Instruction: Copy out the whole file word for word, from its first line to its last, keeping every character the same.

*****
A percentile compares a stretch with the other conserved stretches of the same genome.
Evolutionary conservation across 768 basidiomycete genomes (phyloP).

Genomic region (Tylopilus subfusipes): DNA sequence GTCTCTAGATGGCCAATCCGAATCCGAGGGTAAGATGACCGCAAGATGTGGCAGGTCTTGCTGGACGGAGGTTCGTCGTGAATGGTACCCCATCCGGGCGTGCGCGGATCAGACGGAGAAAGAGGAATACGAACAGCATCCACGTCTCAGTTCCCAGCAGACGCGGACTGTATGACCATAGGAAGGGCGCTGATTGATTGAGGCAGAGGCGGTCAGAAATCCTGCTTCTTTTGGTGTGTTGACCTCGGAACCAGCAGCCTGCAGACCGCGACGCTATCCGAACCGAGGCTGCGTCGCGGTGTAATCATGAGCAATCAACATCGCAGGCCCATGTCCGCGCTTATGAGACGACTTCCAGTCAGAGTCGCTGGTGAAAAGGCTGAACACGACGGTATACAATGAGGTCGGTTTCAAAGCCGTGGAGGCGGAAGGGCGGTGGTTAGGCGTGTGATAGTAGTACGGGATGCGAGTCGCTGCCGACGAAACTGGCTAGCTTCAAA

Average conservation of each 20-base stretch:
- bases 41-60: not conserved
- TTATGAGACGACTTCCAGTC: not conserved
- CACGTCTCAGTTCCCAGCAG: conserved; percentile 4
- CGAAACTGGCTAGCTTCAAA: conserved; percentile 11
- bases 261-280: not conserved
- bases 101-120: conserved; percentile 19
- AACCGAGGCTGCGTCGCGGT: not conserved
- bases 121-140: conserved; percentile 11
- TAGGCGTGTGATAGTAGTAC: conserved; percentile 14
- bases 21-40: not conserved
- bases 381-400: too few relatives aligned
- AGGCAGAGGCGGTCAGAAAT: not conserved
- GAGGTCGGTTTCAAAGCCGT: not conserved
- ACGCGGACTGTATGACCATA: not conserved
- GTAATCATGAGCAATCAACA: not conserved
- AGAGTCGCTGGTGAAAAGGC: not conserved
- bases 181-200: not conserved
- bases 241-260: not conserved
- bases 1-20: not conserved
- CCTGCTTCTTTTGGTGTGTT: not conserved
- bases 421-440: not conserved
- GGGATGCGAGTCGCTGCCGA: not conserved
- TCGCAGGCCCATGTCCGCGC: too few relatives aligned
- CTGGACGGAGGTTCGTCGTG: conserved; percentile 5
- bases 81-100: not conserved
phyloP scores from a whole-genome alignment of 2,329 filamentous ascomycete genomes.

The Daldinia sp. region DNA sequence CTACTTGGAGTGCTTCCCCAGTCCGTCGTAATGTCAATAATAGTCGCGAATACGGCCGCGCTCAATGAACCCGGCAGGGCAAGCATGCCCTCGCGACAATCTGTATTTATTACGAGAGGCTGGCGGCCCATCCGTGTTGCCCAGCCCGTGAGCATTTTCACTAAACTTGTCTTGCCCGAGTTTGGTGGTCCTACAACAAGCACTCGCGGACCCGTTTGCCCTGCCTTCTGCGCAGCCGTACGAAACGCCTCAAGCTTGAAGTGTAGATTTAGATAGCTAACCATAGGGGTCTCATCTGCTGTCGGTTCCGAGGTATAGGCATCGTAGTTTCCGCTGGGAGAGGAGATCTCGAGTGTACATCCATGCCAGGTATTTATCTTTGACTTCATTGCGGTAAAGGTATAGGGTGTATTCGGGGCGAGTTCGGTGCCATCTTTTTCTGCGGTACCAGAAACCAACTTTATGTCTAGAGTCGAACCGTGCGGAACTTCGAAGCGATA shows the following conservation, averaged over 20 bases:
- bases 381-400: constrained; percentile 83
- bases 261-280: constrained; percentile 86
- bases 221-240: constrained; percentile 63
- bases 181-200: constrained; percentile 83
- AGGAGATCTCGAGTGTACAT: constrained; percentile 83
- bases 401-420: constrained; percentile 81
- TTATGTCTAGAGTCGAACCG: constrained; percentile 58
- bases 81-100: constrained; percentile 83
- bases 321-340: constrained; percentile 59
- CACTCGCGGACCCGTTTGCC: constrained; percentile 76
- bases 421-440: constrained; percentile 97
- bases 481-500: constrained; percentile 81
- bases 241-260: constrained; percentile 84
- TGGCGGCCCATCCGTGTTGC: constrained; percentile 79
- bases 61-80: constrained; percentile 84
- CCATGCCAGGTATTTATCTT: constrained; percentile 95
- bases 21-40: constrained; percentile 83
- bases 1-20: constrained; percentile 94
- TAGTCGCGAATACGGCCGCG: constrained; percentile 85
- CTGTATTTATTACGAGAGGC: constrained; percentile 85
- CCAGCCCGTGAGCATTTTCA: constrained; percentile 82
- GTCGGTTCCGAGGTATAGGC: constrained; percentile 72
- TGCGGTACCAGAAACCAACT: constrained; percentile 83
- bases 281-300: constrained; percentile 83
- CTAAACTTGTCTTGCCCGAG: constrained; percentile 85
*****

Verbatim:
A percentile compares a stretch with the other conserved stretches of the same genome.
Evolutionary conservation across 768 basidiomycete genomes (phyloP).

Genomic region (Tylopilus subfusipes): DNA sequence GTCTCTAGATGGCCAATCCGAATCCGAGGGTAAGATGACCGCAAGATGTGGCAGGTCTTGCTGGACGGAGGTTCGTCGTGAATGGTACCCCATCCGGGCGTGCGCGGATCAGACGGAGAAAGAGGAATACGAACAGCATCCACGTCTCAGTTCCCAGCAGACGCGGACTGTATGACCATAGGAAGGGCGCTGATTGATTGAGGCAGAGGCGGTCAGAAATCCTGCTTCTTTTGGTGTGTTGACCTCGGAACCAGCAGCCTGCAGACCGCGACGCTATCCGAACCGAGGCTGCGTCGCGGTGTAATCATGAGCAATCAACATCGCAGGCCCATGTCCGCGCTTATGAGACGACTTCCAGTCAGAGTCGCTGGTGAAAAGGCTGAACACGACGGTATACAATGAGGTCGGTTTCAAAGCCGTGGAGGCGGAAGGGCGGTGGTTAGGCGTGTGATAGTAGTACGGGATGCGAGTCGCTGCCGACGAAACTGGCTAGCTTCAAA

Average conservation of each 20-base stretch:
- bases 41-60: not conserved
- TTATGAGACGACTTCCAGTC: not conserved
- CACGTCTCAGTTCCCAGCAG: conserved; percentile 4
- CGAAACTGGCTAGCTTCAAA: conserved; percentile 11
- bases 261-280: not conserved
- bases 101-120: conserved; percentile 19
- AACCGAGGCTGCGTCGCGGT: not conserved
- bases 121-140: conserved; percentile 11
- TAGGCGTGTGATAGTAGTAC: conserved; percentile 14
- bases 21-40: not conserved
- bases 381-400: too few relatives aligned
- AGGCAGAGGCGGTCAGAAAT: not conserved
- GAGGTCGGTTTCAAAGCCGT: not conserved
- ACGCGGACTGTATGACCATA: not conserved
- GTAATCATGAGCAATCAACA: not conserved
- AGAGTCGCTGGTGAAAAGGC: not conserved
- bases 181-200: not conserved
- bases 241-260: not conserved
- bases 1-20: not conserved
- CCTGCTTCTTTTGGTGTGTT: not conserved
- bases 421-440: not conserved
- GGGATGCGAGTCGCTGCCGA: not conserved
- TCGCAGGCCCATGTCCGCGC: too few relatives aligned
- CTGGACGGAGGTTCGTCGTG: conserved; percentile 5
- bases 81-100: not conserved
phyloP scores from a whole-genome alignment of 2,329 filamentous ascomycete genomes.

The Daldinia sp. region DNA sequence CTACTTGGAGTGCTTCCCCAGTCCGTCGTAATGTCAATAATAGTCGCGAATACGGCCGCGCTCAATGAACCCGGCAGGGCAAGCATGCCCTCGCGACAATCTGTATTTATTACGAGAGGCTGGCGGCCCATCCGTGTTGCCCAGCCCGTGAGCATTTTCACTAAACTTGTCTTGCCCGAGTTTGGTGGTCCTACAACAAGCACTCGCGGACCCGTTTGCCCTGCCTTCTGCGCAGCCGTACGAAACGCCTCAAGCTTGAAGTGTAGATTTAGATAGCTAACCATAGGGGTCTCATCTGCTGTCGGTTCCGAGGTATAGGCATCGTAGTTTCCGCTGGGAGAGGAGATCTCGAGTGTACATCCATGCCAGGTATTTATCTTTGACTTCATTGCGGTAAAGGTATAGGGTGTATTCGGGGCGAGTTCGGTGCCATCTTTTTCTGCGGTACCAGAAACCAACTTTATGTCTAGAGTCGAACCGTGCGGAACTTCGAAGCGATA shows the following conservation, averaged over 20 bases:
- bases 381-400: constrained; percentile 83
- bases 261-280: constrained; percentile 86
- bases 221-240: constrained; percentile 63
- bases 181-200: constrained; percentile 83
- AGGAGATCTCGAGTGTACAT: constrained; percentile 83
- bases 401-420: constrained; percentile 81
- TTATGTCTAGAGTCGAACCG: constrained; percentile 58
- bases 81-100: constrained; percentile 83
- bases 321-340: constrained; percentile 59
- CACTCGCGGACCCGTTTGCC: constrained; percentile 76
- bases 421-440: constrained; percentile 97
- bases 481-500: constrained; percentile 81
- bases 241-260: constrained; percentile 84
- TGGCGGCCCATCCGTGTTGC: constrained; percentile 79
- bases 61-80: constrained; percentile 84
- CCATGCCAGGTATTTATCTT: constrained; percentile 95
- bases 21-40: constrained; percentile 83
- bases 1-20: constrained; percentile 94
- TAGTCGCGAATACGGCCGCG: constrained; percentile 85
- CTGTATTTATTACGAGAGGC: constrained; percentile 85
- CCAGCCCGTGAGCATTTTCA: constrained; percentile 82
- GTCGGTTCCGAGGTATAGGC: constrained; percentile 72
- TGCGGTACCAGAAACCAACT: constrained; percentile 83
- bases 281-300: constrained; percentile 83
- CTAAACTTGTCTTGCCCGAG: constrained; percentile 85